Deep learning of x-rays helps predict pulmonary blood flow

By Brian Casey, staff writer

January 22, 2020 -- A deep-learning algorithm that analyzed chest x-rays was able to predict pulmonary to systemic blood flow just as well as clinicians. The finding could give healthcare providers a better way to determine which patients with congenital heart disease require intervention, according to a January 22 article in JAMA Cardiology.

A Japanese research team led by Dr. Shuhei Toba of Mie University developed a deep-learning algorithm based on convolutional neural networks (CNN) that analyzed chest radiographs, then compared its performance with that of human readers interpreting x-rays and using a conventional method for determining blood flow. The algorithm recorded higher accuracy, sensitivity, and area under the curve (AUC) than the human readers.

In introducing their model, Toba and colleagues noted the shortcomings of existing methods for determining the status of pulmonary to systemic blood flow in patients with congenital heart disease -- a key step in deciding which patients would benefit from surgery or cardiac catheterization. Echocardiography can only be used in patients with simple cases of heart disease, while cardiac MRI has drawbacks due to its use of magnetic fields and the length of exam time.

Chest radiography is commonly used to assess pulmonary blood flow status, but the evaluation of images is subjective and not quantitative. Could deep learning help out?

To that end, the researchers developed a CNN deep-learning algorithm and tested it in 657 patients. They then compared its performance with that of human readers in a subgroup of 78 randomly selected patients who received a total of 100 cardiac catheterization procedures.

Left: Deep-learning analysis of chest radiograph shows increased pulmonary to systemic blood flow ratio. Right: Analysis shows decreased pulmonary to systemic flow ratio. Image courtesy of JAMA Network.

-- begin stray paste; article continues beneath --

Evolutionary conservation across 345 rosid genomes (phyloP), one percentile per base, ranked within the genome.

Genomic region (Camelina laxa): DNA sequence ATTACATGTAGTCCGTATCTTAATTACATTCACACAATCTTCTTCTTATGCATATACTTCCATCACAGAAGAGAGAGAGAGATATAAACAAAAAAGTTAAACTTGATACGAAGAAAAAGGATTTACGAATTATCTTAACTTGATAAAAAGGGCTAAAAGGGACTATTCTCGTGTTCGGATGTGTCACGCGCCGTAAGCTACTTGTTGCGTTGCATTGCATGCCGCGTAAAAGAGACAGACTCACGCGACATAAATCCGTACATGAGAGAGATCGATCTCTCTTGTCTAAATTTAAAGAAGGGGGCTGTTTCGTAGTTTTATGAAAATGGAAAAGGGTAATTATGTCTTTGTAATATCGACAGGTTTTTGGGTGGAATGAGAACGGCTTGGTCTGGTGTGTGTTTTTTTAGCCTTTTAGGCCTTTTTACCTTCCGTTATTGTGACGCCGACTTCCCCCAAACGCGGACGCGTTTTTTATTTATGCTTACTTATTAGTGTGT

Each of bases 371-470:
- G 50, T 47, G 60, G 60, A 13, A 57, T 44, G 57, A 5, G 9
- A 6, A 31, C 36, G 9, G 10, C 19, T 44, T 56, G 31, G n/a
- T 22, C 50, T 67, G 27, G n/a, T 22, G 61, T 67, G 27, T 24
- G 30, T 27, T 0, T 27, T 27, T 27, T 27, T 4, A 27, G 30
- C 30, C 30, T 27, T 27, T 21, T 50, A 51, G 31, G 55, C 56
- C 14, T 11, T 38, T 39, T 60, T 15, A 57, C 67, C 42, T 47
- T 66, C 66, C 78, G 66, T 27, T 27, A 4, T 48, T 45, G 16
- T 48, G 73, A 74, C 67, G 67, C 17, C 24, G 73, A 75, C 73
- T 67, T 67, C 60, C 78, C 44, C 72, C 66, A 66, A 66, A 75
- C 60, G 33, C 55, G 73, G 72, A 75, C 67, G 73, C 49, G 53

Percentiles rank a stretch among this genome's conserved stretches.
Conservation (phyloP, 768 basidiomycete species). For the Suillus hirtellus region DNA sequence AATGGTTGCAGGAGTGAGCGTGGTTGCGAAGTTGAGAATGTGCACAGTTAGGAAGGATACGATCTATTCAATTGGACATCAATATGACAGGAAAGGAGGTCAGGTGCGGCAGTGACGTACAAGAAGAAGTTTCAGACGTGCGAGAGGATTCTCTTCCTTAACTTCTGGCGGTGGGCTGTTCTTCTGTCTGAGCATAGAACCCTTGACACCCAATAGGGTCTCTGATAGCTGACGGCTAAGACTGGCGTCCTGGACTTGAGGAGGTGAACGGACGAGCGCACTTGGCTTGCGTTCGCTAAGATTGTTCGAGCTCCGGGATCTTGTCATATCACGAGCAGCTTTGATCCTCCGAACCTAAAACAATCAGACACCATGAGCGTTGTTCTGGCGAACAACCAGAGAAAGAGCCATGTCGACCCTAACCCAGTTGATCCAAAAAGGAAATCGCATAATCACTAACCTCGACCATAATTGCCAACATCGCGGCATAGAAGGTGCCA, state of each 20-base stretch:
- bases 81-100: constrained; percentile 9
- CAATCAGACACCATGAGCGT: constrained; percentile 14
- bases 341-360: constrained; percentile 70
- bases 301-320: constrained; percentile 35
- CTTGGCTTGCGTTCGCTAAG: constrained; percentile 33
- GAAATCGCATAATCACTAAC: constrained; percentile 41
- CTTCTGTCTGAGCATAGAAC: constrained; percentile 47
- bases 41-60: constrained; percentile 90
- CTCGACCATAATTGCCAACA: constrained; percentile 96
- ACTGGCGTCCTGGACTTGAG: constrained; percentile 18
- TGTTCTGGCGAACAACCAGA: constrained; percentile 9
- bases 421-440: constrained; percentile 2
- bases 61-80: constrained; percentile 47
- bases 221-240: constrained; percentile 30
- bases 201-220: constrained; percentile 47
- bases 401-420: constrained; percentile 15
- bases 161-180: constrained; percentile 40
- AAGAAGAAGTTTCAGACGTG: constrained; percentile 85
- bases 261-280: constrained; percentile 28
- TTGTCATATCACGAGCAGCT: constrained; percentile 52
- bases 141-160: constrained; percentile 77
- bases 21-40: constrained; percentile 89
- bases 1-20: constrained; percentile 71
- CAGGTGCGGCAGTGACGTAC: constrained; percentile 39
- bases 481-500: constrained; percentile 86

The human readers included pediatric cardiologists and pediatric cardiology fellows who analyzed pulmonary blood flow using the Fick method, a method for calculating blood flow to an organ using a marker substance. Patients were characterized into one of four groups based on low to very high blood flow.

The algorithm correctly classified 64 of the 100 chest radiographs, versus 49 of 100 for the human readers, the researchers found. When it came to detecting a pulmonary to systemic blood flow ratio in the "high" category, the algorithm performed as follows:

Performance of deep learning for detecting high pulmonary to systemic blood flow ratio
  Fellow readers Expert human readers Deep-learning algorithm
Accuracy 0.78 0.80 0.86
Sensitivity 0.11 0.16 0.47
Specificity 0.94 0.95 0.95
AUC 0.67 0.78 0.88

"In terms of classifying chest radiographs into four classes depending on pulmonary blood flow, our study showed that deep learning-based analysis outperformed the clinicians whose diagnostic performance was correlated with their level of experience," Toba and colleagues wrote.

The researchers further postulated that their deep-learning model had the capability to help physicians justify interventional in cases of congenital heart disease. However, they also noted that the physicians in the study were not provided with clinical information such as a diagnosis or past medical history that would be available in a real-world setting, and, thus, their study might have underestimated the performance of the human readers.

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